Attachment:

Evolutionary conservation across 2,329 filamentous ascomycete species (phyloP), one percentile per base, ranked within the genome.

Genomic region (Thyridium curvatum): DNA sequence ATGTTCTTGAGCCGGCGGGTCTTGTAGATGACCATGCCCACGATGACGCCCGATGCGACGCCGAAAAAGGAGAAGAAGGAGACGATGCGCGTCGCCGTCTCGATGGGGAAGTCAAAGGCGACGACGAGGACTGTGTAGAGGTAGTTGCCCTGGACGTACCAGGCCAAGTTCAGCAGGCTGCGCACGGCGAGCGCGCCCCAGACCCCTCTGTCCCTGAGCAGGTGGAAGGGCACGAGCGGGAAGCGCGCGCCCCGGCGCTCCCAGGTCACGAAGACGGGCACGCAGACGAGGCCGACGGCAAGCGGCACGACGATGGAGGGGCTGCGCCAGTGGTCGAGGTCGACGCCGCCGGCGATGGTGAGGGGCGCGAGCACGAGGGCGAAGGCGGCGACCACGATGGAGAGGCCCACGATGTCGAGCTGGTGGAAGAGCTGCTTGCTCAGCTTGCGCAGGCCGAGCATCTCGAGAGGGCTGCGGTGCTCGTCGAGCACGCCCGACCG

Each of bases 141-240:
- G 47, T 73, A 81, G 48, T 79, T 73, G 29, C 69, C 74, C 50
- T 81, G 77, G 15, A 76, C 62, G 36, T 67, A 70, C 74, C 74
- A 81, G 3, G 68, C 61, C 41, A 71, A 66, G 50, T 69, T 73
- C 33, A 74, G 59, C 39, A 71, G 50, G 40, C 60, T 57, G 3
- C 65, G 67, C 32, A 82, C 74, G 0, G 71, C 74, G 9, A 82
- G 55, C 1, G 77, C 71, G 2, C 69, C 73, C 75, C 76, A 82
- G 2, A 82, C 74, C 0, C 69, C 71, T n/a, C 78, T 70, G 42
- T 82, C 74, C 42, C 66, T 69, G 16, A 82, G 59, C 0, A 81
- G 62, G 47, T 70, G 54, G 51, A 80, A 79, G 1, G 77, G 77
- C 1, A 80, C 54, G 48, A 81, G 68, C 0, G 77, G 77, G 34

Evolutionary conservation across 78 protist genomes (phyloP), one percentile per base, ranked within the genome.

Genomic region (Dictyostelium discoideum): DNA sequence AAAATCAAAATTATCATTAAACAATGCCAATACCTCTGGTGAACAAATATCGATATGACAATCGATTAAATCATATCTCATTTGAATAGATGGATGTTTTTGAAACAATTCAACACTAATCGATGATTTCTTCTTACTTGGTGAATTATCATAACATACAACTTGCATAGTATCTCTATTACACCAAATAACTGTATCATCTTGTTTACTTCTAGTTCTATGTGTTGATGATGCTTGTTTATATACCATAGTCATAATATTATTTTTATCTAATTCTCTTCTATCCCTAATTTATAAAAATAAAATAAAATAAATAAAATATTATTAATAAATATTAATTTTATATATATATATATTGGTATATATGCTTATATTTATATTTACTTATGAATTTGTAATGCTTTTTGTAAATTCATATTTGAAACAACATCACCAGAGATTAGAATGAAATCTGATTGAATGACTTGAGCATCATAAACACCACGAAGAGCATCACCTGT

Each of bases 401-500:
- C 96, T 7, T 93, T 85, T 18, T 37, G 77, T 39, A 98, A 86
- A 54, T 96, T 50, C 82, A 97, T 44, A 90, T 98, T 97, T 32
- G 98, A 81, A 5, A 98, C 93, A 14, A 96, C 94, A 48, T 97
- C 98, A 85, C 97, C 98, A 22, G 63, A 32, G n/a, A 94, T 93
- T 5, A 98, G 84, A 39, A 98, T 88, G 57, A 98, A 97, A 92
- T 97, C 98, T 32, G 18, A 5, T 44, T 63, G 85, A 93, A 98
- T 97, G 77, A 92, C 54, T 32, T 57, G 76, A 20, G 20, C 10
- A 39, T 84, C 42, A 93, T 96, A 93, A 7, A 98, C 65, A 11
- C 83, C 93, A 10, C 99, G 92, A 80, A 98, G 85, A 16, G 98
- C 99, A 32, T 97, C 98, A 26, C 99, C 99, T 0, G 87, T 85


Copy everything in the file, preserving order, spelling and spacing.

Evolutionary conservation across 2,329 filamentous ascomycete species (phyloP), one percentile per base, ranked within the genome.

Genomic region (Thyridium curvatum): DNA sequence ATGTTCTTGAGCCGGCGGGTCTTGTAGATGACCATGCCCACGATGACGCCCGATGCGACGCCGAAAAAGGAGAAGAAGGAGACGATGCGCGTCGCCGTCTCGATGGGGAAGTCAAAGGCGACGACGAGGACTGTGTAGAGGTAGTTGCCCTGGACGTACCAGGCCAAGTTCAGCAGGCTGCGCACGGCGAGCGCGCCCCAGACCCCTCTGTCCCTGAGCAGGTGGAAGGGCACGAGCGGGAAGCGCGCGCCCCGGCGCTCCCAGGTCACGAAGACGGGCACGCAGACGAGGCCGACGGCAAGCGGCACGACGATGGAGGGGCTGCGCCAGTGGTCGAGGTCGACGCCGCCGGCGATGGTGAGGGGCGCGAGCACGAGGGCGAAGGCGGCGACCACGATGGAGAGGCCCACGATGTCGAGCTGGTGGAAGAGCTGCTTGCTCAGCTTGCGCAGGCCGAGCATCTCGAGAGGGCTGCGGTGCTCGTCGAGCACGCCCGACCG

Each of bases 141-240:
- G 47, T 73, A 81, G 48, T 79, T 73, G 29, C 69, C 74, C 50
- T 81, G 77, G 15, A 76, C 62, G 36, T 67, A 70, C 74, C 74
- A 81, G 3, G 68, C 61, C 41, A 71, A 66, G 50, T 69, T 73
- C 33, A 74, G 59, C 39, A 71, G 50, G 40, C 60, T 57, G 3
- C 65, G 67, C 32, A 82, C 74, G 0, G 71, C 74, G 9, A 82
- G 55, C 1, G 77, C 71, G 2, C 69, C 73, C 75, C 76, A 82
- G 2, A 82, C 74, C 0, C 69, C 71, T n/a, C 78, T 70, G 42
- T 82, C 74, C 42, C 66, T 69, G 16, A 82, G 59, C 0, A 81
- G 62, G 47, T 70, G 54, G 51, A 80, A 79, G 1, G 77, G 77
- C 1, A 80, C 54, G 48, A 81, G 68, C 0, G 77, G 77, G 34

Evolutionary conservation across 78 protist genomes (phyloP), one percentile per base, ranked within the genome.

Genomic region (Dictyostelium discoideum): DNA sequence AAAATCAAAATTATCATTAAACAATGCCAATACCTCTGGTGAACAAATATCGATATGACAATCGATTAAATCATATCTCATTTGAATAGATGGATGTTTTTGAAACAATTCAACACTAATCGATGATTTCTTCTTACTTGGTGAATTATCATAACATACAACTTGCATAGTATCTCTATTACACCAAATAACTGTATCATCTTGTTTACTTCTAGTTCTATGTGTTGATGATGCTTGTTTATATACCATAGTCATAATATTATTTTTATCTAATTCTCTTCTATCCCTAATTTATAAAAATAAAATAAAATAAATAAAATATTATTAATAAATATTAATTTTATATATATATATATTGGTATATATGCTTATATTTATATTTACTTATGAATTTGTAATGCTTTTTGTAAATTCATATTTGAAACAACATCACCAGAGATTAGAATGAAATCTGATTGAATGACTTGAGCATCATAAACACCACGAAGAGCATCACCTGT

Each of bases 401-500:
- C 96, T 7, T 93, T 85, T 18, T 37, G 77, T 39, A 98, A 86
- A 54, T 96, T 50, C 82, A 97, T 44, A 90, T 98, T 97, T 32
- G 98, A 81, A 5, A 98, C 93, A 14, A 96, C 94, A 48, T 97
- C 98, A 85, C 97, C 98, A 22, G 63, A 32, G n/a, A 94, T 93
- T 5, A 98, G 84, A 39, A 98, T 88, G 57, A 98, A 97, A 92
- T 97, C 98, T 32, G 18, A 5, T 44, T 63, G 85, A 93, A 98
- T 97, G 77, A 92, C 54, T 32, T 57, G 76, A 20, G 20, C 10
- A 39, T 84, C 42, A 93, T 96, A 93, A 7, A 98, C 65, A 11
- C 83, C 93, A 10, C 99, G 92, A 80, A 98, G 85, A 16, G 98
- C 99, A 32, T 97, C 98, A 26, C 99, C 99, T 0, G 87, T 85